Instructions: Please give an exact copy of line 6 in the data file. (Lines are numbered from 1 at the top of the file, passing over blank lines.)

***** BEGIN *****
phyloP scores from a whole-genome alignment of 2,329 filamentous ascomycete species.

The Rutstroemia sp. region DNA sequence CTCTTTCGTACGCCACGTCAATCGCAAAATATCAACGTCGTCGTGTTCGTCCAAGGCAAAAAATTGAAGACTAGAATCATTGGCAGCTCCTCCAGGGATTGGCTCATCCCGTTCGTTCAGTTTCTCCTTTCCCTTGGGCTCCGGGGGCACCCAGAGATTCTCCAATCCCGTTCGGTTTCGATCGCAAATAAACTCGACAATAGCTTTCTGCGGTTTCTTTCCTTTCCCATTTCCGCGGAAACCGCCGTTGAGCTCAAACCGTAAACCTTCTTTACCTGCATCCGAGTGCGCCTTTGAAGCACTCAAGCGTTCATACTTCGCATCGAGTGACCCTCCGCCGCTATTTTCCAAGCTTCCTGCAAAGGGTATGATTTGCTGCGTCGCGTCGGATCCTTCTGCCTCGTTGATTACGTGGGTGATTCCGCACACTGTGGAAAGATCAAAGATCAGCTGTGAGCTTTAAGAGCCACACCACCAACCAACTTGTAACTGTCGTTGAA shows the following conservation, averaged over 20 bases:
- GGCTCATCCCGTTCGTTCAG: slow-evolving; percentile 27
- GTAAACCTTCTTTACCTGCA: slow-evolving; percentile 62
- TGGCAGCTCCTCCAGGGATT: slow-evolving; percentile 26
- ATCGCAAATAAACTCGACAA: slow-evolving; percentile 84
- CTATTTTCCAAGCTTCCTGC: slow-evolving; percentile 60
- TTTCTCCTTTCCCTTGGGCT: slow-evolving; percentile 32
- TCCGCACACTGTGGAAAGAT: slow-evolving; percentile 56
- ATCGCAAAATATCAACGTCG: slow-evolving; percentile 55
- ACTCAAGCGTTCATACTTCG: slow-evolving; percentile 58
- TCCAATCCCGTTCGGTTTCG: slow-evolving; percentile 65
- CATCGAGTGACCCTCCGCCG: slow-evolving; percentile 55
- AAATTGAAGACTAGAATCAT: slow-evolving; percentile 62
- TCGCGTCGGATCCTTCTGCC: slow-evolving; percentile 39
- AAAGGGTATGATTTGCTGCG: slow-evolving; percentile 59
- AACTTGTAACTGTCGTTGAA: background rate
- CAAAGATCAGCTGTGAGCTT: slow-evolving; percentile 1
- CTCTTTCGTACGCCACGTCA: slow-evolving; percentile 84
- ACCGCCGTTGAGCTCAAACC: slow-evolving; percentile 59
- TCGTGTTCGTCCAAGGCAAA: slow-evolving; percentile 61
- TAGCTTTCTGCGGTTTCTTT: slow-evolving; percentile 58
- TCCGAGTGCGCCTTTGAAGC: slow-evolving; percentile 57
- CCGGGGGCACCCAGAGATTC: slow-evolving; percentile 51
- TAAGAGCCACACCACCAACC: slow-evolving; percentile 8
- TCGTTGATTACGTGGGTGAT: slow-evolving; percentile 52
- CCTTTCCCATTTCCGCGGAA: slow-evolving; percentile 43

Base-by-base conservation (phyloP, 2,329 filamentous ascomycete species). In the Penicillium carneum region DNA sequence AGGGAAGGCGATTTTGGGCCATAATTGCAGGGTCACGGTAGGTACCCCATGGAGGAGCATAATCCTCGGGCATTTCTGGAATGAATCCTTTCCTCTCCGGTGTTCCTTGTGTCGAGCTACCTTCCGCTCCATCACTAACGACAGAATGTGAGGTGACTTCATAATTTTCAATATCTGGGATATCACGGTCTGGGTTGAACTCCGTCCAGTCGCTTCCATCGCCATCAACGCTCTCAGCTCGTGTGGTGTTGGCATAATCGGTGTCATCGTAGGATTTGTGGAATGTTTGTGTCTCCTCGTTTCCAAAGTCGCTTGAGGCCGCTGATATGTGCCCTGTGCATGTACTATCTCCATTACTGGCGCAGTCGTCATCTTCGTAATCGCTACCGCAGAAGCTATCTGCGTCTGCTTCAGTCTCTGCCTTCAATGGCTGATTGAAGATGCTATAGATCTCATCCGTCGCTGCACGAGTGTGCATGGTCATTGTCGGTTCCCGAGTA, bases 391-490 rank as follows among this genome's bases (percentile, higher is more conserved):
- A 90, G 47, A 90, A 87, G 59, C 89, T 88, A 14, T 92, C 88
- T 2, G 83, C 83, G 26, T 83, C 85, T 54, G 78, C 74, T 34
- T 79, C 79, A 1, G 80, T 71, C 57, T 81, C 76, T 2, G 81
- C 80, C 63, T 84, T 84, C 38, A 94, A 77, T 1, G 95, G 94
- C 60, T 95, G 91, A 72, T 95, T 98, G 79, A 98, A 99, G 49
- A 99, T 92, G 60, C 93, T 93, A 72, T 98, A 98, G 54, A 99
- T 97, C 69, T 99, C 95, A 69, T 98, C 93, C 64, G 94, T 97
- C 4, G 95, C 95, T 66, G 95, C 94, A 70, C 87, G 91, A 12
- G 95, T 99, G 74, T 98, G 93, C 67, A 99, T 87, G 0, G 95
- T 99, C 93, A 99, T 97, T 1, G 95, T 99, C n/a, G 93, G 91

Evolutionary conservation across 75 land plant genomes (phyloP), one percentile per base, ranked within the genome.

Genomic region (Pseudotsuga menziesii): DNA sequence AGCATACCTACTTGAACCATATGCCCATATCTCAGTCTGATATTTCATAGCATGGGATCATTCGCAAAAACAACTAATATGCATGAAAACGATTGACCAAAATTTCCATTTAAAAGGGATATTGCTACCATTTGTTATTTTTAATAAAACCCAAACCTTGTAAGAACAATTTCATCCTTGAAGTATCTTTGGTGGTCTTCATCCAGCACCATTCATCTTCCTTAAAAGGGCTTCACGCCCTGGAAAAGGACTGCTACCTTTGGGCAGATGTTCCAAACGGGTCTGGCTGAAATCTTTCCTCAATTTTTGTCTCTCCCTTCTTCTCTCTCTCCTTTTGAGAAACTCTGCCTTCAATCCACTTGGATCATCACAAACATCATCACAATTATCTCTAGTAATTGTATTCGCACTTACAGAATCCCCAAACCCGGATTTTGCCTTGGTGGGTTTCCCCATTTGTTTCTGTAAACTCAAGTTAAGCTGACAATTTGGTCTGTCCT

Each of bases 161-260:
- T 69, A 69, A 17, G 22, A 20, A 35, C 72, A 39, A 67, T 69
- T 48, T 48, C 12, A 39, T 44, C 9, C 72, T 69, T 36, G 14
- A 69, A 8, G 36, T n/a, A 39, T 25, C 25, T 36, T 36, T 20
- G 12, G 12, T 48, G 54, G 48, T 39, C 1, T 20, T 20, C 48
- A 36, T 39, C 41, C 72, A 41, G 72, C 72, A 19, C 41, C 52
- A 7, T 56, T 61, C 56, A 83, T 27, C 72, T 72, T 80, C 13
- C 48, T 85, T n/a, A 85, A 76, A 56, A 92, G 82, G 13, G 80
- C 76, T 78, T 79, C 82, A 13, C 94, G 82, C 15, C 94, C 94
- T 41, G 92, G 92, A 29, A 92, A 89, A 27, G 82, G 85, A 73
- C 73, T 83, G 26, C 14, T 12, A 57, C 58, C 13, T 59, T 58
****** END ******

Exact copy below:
- ATCGCAAATAAACTCGACAA: slow-evolving; percentile 84